The monarch butterfly is yet another animal species that appears to be in rapid decline due to the rise in herbicide-resistant genetically modified (GM) crops. These butterflies lay eggs on milkweed plants, and once the eggs hatch, monarch caterpillars feed exclusively on the weed. Yet, the overuse of Monsanto’s Roundup herbicide across millions of acres of Roundup Ready crops is believed to be destroying the milkweed necessary for monarch butterflies to thrive.
Cornell University was the first to raise attention to the harm that GM crops may have on these vivacious creatures, claiming that toxic pollen from GM corn would drift onto milkweed, poisoning monarch caterpillars and butterflies. Cornell’s research was criticized, and the United States National Academy of Sciences claimed that GM corn posed no risk to populations of monarch butterflies, as the amount of pollen that travels from GM corn onto milkweed was not sufficient to harm the caterpillars.
Yet, the species has been declining steadily since 1999. Why?
Now, researchers at University of Minnesota and Iowa State University once again reveal studies with the same conclusion: monarch butterfly populations are declining due to the proliferation of GM crops. Although the conclusion is the same, the underlying reason is different. The heavy use of herbicides on herbicide-resistant crops is changing the ecological landscape of farm lands. The milkweed plant is beginning to disappear, and with it, so is the monarch butterfly.
“The researchers estimate that the amount of milkweed in in the Midwest plunged by 58 percent from 1999 to 2010, pressured mainly by the expansion of Roundup Ready genetically engineered crops. Over the same period, monarch egg production in the regions sank by 81 percent.” Source: Mother Jones
“Another study published in the journal Crop Protection and conducted by Robert G Hartzler, an agronomist at Iowa State, found that milkweed on farms in Iowa declined 90 percent from 1999 to 2009. Additionally, his study found milkweed only on 8 percent of corn and soybean fields surveyed in 2009, which is 51 percent lower than in 1999.” Source: Global Research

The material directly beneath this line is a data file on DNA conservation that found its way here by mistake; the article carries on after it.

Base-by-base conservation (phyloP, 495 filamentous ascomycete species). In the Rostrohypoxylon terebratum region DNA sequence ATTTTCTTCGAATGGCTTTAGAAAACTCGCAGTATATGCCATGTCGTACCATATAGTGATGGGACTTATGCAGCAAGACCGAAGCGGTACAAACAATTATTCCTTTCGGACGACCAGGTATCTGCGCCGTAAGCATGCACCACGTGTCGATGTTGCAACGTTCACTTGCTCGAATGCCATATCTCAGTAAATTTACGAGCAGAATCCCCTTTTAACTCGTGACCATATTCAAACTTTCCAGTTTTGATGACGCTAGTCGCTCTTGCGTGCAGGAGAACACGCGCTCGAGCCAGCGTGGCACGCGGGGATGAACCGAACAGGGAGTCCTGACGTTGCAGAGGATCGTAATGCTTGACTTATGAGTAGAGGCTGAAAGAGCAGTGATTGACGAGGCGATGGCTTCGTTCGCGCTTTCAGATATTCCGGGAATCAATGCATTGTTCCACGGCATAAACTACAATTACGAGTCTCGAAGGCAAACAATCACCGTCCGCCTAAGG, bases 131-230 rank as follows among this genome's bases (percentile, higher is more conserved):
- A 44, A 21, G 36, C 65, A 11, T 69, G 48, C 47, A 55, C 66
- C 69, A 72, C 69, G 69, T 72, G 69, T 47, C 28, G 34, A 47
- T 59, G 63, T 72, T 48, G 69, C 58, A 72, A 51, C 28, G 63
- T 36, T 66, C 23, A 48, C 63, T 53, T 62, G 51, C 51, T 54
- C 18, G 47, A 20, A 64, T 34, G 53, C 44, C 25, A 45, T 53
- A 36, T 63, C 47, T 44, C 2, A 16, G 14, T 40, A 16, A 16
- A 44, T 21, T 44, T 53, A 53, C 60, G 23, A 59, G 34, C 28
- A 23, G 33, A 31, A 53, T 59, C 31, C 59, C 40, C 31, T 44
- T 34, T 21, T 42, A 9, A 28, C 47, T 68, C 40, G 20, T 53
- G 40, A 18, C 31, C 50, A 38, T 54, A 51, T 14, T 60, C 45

What are we willing to sacrifice for GM crops?
Worldwide, pollinator bees are disappearing, and researchers are now blaming the global overuse of pesticides in colony collapse disorder. Now we are looking at exterminating the iconic and beautiful Monarch.
Perhaps to some, the decline and potential future loss of an animal species is insignificant, and some might argue that trying to solve the problem of world hunger certainly comes with costs. Yet, the issue here is much bigger. We are discovering new fortuitous consequences that come with the use of GM crops. Although most may be unintentional, these consequences are destroying the biodiversity of our planet, and other potential solutions to world hunger and food shortages are being overlooked and even derailed in the rush to create boutique crops dependent on chemical companies.
The final question then arises. At which point will the human species start to feel a more direct impact that genetic modification of crops on our habitats, our ability to grow nutritious foods, and our ability to nurture our bodies?
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